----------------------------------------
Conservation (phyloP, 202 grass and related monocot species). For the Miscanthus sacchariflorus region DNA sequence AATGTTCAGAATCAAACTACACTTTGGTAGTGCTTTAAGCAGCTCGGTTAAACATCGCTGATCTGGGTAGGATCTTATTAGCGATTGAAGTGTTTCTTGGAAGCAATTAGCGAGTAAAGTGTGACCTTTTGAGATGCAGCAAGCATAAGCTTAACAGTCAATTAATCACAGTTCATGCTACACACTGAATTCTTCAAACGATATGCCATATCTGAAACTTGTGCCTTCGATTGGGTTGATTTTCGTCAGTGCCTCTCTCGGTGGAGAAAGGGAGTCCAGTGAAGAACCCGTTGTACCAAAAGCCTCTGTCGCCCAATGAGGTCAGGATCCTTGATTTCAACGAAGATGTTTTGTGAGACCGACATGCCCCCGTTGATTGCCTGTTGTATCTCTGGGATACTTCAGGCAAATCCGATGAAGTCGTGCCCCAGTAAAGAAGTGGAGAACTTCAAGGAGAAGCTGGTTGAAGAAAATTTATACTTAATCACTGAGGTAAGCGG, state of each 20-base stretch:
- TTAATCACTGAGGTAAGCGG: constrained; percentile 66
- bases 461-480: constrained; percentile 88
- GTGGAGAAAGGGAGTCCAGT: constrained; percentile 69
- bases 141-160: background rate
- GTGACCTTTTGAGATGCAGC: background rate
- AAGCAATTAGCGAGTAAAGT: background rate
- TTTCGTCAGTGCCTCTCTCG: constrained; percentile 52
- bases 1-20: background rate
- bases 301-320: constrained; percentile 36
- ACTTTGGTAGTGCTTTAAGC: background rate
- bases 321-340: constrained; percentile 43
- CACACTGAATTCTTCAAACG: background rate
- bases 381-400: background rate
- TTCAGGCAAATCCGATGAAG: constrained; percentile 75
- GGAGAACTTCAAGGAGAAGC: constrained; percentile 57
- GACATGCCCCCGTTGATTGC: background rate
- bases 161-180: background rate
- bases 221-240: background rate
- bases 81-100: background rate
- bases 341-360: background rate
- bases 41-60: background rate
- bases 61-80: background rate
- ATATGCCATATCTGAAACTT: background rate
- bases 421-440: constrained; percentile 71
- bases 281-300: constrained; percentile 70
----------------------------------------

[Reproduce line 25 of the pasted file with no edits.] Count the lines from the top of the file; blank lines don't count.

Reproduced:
- bases 421-440: constrained; percentile 71